How to check if your Android smartphone supports USB On-The-Go (OTG)


#1

USB On-The-Go (OTG) is a standard specification that allows devices with USB ports to directly interface with each other without the need for a middleman which in most cases is usually a PC.

Thanks to USB OTG, devices like smartphones are able to read data from external media and removable devices like flash drives, game pads and so on.

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If you are one of those with pricey high-end smartphones then you don’t have to worry if your device supports USB OTG or not. It definitely does!
For everyone else using a mid-range or entry-level device, you have to go a step further to ascertain that your device actually supports USB OTG.
That can be in several ways. The most common way is that the manufacturer of your device will likely list USB OTG support on the box/package if it exists either as part of the spec sheet or by displaying the “Certified USB On-The-Go” logo.


A good example is two devices we have had in for review recently from Tecno: the DroiPad 8 II and the PhonePad 7 II. Tecno made sure everyone knew that the former had USB OTG support by screaming from the rooftop about it and even including an adapter in the box but was very silent about the same feature’s existence on the cheaper latter model.
Where no mention of such exists, like in the case of the Tecno PhonePad 7 II, then you may have to do something else. For Android device users, this is simple. Install this app, ascertain that your device supports or does not support OTG, uninstall the app and live happily ever after. Something like that.


#2

I didn’t know you could do this with an app. I thought the only way was to use an OTG flash disk or something. I also saw people saying that these apps sometimes get it wrong. I guess one should not trust an app completely for this check - it’s better to do it physically.


#3

Is OTG that important anyway?


#4

Yes, definitely. Particularly if your phone has limited internal memory and few options to expand it. You can also use OTG with numerous peripherals but there’s also Bluetooth for that. Media transfer is the best use I can think of for OTG and it can be quite important if you watch movies on the phone.


#5

With apps like Xender, I don’t even walk around with my flashdisk anymore. I have never used OTG, never seen anyone in need of it. That’s why I was asking.


#6

Yeah, there are so many options that OTG seems like a novelty but it’s not. I realized that wireless file sharing can be slow and eats the battery. I still use a flash disk for movies. You know, not everyone streams TV shows. Some of us still download movies and use cyber cafés.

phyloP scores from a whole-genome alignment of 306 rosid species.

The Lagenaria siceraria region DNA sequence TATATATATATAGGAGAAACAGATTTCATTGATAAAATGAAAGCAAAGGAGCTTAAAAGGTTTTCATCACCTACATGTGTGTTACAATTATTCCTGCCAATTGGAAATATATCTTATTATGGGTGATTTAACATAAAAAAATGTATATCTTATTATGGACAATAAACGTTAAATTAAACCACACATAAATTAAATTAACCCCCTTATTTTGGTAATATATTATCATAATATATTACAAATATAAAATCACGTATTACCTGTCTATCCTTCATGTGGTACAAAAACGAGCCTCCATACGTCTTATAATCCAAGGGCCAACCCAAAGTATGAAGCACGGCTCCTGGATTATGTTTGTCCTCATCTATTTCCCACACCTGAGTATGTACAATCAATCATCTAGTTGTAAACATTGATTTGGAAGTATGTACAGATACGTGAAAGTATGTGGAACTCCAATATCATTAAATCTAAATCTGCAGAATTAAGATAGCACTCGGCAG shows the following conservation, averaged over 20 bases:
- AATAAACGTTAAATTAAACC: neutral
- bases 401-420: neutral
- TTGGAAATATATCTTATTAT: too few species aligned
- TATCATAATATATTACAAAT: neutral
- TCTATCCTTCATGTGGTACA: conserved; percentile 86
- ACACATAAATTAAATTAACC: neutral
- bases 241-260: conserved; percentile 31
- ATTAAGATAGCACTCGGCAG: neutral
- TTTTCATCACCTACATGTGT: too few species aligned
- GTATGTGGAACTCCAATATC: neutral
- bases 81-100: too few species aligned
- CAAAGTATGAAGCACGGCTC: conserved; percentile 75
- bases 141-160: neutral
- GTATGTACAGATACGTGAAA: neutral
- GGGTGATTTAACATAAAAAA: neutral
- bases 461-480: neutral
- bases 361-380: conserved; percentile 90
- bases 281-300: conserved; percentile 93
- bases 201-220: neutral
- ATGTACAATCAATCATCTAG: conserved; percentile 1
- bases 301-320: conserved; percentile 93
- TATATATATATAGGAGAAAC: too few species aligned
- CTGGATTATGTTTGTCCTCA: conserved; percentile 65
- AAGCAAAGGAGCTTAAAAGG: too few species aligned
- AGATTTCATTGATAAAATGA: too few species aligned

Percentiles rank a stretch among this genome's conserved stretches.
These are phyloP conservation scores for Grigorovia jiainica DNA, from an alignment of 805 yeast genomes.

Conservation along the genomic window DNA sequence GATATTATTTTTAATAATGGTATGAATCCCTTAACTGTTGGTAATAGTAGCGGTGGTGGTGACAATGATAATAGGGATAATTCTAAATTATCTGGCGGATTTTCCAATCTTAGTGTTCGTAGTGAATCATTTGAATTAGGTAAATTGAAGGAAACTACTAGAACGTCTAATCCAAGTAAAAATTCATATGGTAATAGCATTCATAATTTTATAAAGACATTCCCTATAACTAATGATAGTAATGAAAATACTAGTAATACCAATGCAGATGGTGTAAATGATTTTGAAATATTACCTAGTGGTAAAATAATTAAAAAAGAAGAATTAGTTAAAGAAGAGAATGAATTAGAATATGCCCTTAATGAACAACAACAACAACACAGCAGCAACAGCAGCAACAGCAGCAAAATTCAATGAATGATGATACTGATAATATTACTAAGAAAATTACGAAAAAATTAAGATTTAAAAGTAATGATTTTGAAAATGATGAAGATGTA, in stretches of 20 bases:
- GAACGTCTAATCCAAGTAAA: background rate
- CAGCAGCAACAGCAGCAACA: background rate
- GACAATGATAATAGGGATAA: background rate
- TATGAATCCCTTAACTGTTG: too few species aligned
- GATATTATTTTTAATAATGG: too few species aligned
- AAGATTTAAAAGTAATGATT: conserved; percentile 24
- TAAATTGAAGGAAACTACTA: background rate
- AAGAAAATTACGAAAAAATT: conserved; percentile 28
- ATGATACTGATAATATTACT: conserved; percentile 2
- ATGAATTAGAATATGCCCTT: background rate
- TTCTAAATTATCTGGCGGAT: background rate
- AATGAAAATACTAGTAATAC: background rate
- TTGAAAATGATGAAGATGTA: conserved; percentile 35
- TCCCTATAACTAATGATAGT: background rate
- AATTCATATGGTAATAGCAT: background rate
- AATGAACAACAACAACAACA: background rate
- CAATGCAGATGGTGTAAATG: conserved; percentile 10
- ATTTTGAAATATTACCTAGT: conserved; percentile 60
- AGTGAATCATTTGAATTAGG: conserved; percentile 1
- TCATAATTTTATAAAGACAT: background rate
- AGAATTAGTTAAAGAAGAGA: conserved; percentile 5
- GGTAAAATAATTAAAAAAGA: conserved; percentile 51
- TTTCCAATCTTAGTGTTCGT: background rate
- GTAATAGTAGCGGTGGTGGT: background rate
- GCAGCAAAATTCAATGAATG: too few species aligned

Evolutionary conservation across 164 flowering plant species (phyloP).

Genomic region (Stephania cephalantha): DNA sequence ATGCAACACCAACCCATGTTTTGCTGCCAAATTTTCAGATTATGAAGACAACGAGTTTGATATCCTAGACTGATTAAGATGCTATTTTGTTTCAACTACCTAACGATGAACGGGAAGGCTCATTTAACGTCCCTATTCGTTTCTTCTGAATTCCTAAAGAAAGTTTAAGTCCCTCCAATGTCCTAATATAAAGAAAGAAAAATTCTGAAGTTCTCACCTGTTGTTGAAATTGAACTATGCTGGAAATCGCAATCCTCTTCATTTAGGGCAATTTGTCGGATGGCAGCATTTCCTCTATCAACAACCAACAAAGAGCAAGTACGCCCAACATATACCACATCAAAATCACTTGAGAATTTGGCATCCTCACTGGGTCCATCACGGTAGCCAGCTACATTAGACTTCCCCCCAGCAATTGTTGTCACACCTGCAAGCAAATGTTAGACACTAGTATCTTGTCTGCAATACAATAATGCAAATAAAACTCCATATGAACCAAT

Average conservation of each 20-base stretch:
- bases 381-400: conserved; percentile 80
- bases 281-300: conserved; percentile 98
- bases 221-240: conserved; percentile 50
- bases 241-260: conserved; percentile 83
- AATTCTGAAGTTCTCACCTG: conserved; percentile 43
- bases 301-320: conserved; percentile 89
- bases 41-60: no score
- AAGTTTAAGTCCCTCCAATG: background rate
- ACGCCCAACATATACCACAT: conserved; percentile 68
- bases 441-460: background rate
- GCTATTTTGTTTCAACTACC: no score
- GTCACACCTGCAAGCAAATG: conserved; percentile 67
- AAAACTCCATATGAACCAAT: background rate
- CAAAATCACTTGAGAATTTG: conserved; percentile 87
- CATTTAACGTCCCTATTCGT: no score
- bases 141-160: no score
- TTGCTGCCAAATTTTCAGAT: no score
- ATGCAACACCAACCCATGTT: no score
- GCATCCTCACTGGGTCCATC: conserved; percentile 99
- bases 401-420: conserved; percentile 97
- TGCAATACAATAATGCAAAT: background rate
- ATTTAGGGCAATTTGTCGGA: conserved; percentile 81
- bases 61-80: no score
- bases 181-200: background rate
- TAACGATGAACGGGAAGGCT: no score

#7

true these days i send data from my phone to laptop wirelessly no need of using cables all the time


#8

Slow? Have you used Xender? Just try it. You will throw away your flash disk.


#9

Nope. I’ll give it a whirl.


#10

I don’t recommend Xender or Shareit. Pure adware.

Go with AirDroid, Portal or Dukto. I personally use AirDroid. It is fantastic.


#11

Phones without NFC or Wi-Fi direct (savage land phones like Tecno) it can be useful when transferring large amounts of data during migrations - though some tecno ones don’t support OTG.


#12

Xender, flash share and others use the WiFi protocol to do the transfers. Unlike the sister Bluetooth, it’s really fast and you will find yourself throwing and literally forgetting the flash disk


#13

It’s very important. Not only does it support flash but other services like print.


#14

I have had many people call tecno phones Savage, but I remember clearly, I started using OTG in a less than 10k tecno phone back in 2014 – tecno H6


#15

@peter, OTG supports print too. I have not done it once or twice – printing from my phone.


#16

In fact, tecno took so long to even know what USB otg is. I bought a tecno H6 (at only 9k) back in 2014 and it supported USB-OTG. Not even a single tecno care center/sellers guys knew what the hell that was. I knew because I made some USB otgs for.myself and once decided to buy a “real” OTG cable. All the tecno shop attendants would give me that look; there does not exist such a thing. Which I would calmly point out that I do use and needed another; they would just resign to a weak and embarrassed “basi hiyo hatuna”.


#17

Small price to pay for really fast transfers. I used Dukto but at some point it became too slow due to the manual process.

I have heard of AirDroid but never used it. Does it use Bluetooth or a network connection?


#18

Getting terrific speeds on AirDroid. I mostly use it to transfer files from my PC.

As long as the PC and phone are on the same network, it just works.

I had to create hotspots on Xender which was extra work. Plus the ad infested ‘quick charge screen’ they had really pissed me.

They also have Xender Buy and the permissions required are shady. (Why do you need location data to improve hotspot discoverability)

Oh, and when you disable the shady permissions, the app will not launch.

I wouldn’t say all that is a ‘small price’

It can use your existing network, hotspot or remote connection if the phones are on different networks (Requires a premium subscription to lift limits).


#19

I get you. It was a concern to me as well but I just had to turn a blind eye and send files. With Xender the process of creating the hotspot is automated and that’s what makes it easy for me to recommend it to anyone.


#20

I will still keep my OTG flash disk because I can save movies I’ve downloaded to it and watch them on my phone and when I get tired of staring at a screen that’s 5cm from my face I plug it into my home theater and continue from there. I know how to use all these fancy features like Wi-Fi direct but I prefer to minimize the toll on my phone hence the old school way of doing things.